Australia, which accounts for the bulk of Rio’s revenue from iron ore, coal and other commodities, had been considered a top safe-haven investment destination for miners hunting the raw materials to fuel Asia’s growth.
But plans by Prime Minister Kevin Rudd to introduce a 40 per cent tax on miners’ so-called super profits has sparked a high-stakes political battle ahead of a general election later this year.
“This is my number one sovereign risk issue on a global basis,” chief executive Tom Albanese said, noting that the tax had set up the prospect of a long period of uncertainty which would hinder new investment.
Albanese’s remarks were seen as adding pressure on Canberra to scrap or alter the plan as government representatives enter a second week of industry consultations. Separate meetings late last week with Rio and BHP Billiton yielded no modifications.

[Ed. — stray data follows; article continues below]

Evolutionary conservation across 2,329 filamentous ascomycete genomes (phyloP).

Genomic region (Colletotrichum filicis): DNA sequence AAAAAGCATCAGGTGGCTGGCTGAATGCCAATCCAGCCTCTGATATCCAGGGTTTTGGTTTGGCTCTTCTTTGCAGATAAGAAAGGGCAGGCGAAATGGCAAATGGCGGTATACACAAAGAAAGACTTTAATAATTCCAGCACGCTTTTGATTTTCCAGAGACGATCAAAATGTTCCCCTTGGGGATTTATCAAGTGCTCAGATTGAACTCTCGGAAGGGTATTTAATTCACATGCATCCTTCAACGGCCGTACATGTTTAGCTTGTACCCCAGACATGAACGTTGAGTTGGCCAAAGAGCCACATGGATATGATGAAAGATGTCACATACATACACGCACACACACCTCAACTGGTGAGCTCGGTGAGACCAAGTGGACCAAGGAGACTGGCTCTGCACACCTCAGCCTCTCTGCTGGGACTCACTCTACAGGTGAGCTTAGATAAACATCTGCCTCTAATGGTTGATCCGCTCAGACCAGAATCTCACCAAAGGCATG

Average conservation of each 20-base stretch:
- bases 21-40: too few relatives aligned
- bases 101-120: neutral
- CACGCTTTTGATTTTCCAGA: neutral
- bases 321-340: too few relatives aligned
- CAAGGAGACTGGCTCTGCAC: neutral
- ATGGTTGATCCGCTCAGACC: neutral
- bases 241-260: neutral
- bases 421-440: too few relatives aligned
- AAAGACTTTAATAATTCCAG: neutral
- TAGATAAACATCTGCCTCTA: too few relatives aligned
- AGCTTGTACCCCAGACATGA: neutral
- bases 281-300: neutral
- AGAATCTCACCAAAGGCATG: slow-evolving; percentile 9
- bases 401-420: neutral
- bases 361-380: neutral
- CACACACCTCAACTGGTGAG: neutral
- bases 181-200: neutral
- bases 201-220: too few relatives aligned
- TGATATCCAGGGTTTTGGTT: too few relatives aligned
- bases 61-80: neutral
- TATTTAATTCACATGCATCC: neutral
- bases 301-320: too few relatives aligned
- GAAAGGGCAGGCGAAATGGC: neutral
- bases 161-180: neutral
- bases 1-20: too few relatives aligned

“The issue is the potential magnitude of the change this tax will bring about and that has heightened concerns of sovereign risk here in Australia,” said Wilson HTM analyst John Young.
Albanese’s comments helped drive the Australian currency down against the greenback and the yen by more than one per cent, on mounting concerns that Rio, BHP, Fortescue Metals Group and other miners could deliver on their threats to pull out billions of dollars of investments.